… It is 3:00 a.m., and your college roommate asks you why you are up late pondering moral dilemmas involving runaway trolleys [a subject covered earlied in the book].
“To write a good paper in Ethics 101,” you reply.
“But why write a good paper?” your roommate asks.
“To get a good grade.”
“But why care about grades?”
“To get a job in investment banking.”
“But why get a job in investment banking?”
“To become a hedge fund manager someday.”
“But why be a hedge fund manager?”
“To make a lot of money.”
“But why make a lot of money?”
“To eat lobster often, which I like. I am, after all, a sentient creature. That’s why I’m up late thinking about runaway trolleys!”
This is an example of what Kant would call heteronomous determination – doing something for the sake of something else, for the sake of something else, and so on. When we act heteronomously, we act for the sake of ends given outside us. We are instruments, not authors, of the purposes we pursue.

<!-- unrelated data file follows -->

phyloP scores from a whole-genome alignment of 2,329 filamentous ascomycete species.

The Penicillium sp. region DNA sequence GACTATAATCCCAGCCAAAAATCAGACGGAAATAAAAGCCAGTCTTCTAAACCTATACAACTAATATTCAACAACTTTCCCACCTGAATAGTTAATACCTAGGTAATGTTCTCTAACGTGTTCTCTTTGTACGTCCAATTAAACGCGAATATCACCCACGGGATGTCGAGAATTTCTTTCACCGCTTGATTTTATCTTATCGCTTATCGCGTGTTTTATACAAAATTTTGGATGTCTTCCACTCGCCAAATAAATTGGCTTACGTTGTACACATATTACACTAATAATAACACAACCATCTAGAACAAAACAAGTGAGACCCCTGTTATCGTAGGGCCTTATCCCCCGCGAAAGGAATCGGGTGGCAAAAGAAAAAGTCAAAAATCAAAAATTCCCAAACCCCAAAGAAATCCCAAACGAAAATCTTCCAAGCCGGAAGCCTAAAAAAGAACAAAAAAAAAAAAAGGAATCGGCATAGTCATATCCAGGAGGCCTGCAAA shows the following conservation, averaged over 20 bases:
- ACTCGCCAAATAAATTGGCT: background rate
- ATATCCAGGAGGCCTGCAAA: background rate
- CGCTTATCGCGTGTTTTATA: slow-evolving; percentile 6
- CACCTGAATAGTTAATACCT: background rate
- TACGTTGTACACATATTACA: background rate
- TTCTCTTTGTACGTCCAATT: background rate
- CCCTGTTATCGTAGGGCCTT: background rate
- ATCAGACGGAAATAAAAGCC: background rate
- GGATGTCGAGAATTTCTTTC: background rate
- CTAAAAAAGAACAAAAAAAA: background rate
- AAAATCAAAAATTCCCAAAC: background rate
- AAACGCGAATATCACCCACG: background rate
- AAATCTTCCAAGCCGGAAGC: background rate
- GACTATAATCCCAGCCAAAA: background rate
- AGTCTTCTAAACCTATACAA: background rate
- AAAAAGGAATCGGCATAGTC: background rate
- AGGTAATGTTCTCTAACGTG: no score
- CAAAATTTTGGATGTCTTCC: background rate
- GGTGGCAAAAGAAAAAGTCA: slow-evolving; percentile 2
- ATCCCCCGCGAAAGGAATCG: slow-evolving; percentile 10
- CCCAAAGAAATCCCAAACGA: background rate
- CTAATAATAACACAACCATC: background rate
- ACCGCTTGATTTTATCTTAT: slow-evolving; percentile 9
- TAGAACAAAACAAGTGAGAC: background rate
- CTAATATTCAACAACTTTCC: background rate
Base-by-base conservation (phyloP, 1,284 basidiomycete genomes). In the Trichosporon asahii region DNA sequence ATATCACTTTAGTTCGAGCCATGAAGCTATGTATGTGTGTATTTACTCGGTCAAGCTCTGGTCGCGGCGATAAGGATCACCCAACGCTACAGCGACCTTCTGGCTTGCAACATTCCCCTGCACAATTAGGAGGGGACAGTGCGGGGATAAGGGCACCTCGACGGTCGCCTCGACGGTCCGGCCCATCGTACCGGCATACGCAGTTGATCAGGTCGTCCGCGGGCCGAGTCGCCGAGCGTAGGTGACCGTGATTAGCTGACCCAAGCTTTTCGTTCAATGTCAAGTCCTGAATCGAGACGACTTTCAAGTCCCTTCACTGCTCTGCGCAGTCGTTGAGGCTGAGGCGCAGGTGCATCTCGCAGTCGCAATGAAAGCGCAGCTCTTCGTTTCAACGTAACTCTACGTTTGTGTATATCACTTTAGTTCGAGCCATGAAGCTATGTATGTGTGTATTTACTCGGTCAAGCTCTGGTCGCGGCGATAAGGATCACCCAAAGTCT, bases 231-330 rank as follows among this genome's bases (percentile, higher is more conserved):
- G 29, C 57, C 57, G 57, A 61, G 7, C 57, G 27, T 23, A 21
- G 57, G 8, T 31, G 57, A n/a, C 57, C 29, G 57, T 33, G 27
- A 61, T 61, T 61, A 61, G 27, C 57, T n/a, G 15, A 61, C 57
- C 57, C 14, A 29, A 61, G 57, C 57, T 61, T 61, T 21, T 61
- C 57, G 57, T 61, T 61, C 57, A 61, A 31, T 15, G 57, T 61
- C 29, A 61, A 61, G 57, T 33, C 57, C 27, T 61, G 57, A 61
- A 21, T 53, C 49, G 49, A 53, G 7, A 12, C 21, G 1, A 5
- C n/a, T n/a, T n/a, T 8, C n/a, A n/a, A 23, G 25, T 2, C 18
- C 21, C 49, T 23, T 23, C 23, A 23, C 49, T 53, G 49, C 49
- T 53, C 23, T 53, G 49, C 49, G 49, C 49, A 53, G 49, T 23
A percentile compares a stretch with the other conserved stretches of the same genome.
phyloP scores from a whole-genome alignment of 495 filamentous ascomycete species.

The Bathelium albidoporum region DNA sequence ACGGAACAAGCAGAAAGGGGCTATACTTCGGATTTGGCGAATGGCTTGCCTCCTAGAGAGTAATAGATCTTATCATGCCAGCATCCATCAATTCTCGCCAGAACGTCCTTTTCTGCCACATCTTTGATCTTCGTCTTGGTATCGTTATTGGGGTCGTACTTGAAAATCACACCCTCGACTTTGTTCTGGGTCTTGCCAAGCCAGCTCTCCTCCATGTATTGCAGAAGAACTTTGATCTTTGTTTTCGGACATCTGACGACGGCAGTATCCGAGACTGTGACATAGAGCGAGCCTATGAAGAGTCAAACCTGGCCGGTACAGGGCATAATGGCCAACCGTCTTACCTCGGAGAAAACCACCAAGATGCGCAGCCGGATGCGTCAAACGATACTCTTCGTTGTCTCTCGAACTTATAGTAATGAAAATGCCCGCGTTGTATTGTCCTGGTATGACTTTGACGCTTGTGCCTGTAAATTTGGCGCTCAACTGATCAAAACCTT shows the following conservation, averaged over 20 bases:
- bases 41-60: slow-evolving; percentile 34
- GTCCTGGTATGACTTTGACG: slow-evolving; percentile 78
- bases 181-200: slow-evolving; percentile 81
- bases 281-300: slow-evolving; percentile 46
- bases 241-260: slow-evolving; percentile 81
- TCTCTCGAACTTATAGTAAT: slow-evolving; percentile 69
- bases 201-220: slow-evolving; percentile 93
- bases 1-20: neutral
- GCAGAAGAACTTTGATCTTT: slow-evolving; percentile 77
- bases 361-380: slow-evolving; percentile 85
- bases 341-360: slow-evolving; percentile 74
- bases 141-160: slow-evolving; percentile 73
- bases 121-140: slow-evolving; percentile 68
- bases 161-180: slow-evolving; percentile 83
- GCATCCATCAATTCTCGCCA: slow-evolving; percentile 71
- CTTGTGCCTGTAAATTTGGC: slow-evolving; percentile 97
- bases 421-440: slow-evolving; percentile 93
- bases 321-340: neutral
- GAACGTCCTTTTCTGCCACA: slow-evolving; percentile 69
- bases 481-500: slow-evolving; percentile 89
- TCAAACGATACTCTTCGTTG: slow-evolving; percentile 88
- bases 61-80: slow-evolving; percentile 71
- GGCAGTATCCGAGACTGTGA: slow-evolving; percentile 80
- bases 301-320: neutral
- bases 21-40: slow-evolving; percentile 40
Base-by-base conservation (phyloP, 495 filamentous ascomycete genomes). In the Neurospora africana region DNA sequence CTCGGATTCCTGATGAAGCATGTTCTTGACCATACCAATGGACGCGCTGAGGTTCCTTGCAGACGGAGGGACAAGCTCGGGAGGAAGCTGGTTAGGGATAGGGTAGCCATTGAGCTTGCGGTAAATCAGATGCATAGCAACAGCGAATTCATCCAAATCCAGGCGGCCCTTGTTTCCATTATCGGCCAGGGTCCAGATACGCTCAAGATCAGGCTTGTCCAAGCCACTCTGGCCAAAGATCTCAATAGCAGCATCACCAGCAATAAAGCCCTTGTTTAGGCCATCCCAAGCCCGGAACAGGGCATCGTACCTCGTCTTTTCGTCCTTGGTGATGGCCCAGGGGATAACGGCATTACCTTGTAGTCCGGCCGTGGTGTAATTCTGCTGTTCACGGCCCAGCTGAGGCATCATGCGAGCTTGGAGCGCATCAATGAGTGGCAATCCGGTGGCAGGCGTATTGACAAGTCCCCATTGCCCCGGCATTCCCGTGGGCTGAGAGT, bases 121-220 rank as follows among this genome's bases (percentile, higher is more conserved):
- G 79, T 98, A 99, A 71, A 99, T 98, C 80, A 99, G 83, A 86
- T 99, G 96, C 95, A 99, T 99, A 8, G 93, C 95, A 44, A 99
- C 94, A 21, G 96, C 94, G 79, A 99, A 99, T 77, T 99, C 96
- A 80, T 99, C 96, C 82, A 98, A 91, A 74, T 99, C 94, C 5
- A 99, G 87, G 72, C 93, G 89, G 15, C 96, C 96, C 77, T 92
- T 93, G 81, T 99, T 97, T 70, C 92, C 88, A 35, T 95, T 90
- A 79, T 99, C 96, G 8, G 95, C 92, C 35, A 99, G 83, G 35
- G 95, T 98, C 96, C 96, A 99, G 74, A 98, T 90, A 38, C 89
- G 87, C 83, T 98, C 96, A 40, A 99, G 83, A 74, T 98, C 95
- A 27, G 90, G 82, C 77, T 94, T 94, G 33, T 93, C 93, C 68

What I enjoyed so much about this example is how it gave a word to a feeling that had been nagging at me for a while, the problem that it is so easy to completely relinquish your actions to external factors instead of internal ones; the use of investment banking and hedge fund management is sadly all too apt for Harvard and Oxbridge students (many of whom I know myself). Continue reading “On Justice (2010 Reviews, Part 1)”
I haven’t talked much about the books I’ve read recently, and having finished a slew of them recently, I thought I’d take a look back at all the books I’ve read this year. On the whole, there aren’t as many as usual; work, magazines and periodicals, and notably Infinite Jest, really took their toll.